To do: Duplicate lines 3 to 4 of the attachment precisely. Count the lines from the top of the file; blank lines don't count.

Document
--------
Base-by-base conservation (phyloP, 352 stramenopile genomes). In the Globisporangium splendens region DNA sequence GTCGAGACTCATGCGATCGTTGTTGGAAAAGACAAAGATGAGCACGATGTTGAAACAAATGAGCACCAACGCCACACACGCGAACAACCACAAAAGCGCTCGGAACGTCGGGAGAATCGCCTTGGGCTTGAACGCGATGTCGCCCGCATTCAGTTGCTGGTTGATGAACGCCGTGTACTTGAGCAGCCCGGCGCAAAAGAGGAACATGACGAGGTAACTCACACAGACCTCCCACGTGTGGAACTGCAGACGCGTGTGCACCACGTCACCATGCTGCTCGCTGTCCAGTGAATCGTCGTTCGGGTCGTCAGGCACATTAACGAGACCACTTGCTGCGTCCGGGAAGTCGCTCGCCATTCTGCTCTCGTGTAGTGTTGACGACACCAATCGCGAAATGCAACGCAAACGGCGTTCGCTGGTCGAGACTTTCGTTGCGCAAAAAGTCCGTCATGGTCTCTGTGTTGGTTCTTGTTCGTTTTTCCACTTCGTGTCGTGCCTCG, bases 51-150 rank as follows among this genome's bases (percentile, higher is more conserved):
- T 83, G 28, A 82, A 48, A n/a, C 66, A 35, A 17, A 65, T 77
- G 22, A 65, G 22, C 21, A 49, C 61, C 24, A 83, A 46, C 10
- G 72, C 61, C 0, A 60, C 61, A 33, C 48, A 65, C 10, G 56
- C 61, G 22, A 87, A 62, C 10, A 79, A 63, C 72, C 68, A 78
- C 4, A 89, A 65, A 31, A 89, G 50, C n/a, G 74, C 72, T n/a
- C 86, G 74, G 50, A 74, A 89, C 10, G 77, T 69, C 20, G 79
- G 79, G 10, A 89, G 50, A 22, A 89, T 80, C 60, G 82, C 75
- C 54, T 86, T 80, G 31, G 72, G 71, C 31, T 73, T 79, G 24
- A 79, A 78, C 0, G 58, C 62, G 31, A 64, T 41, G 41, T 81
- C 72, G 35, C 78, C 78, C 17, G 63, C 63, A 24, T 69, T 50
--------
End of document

- G 22, A 65, G 22, C 21, A 49, C 61, C 24, A 83, A 46, C 10
- G 72, C 61, C 0, A 60, C 61, A 33, C 48, A 65, C 10, G 56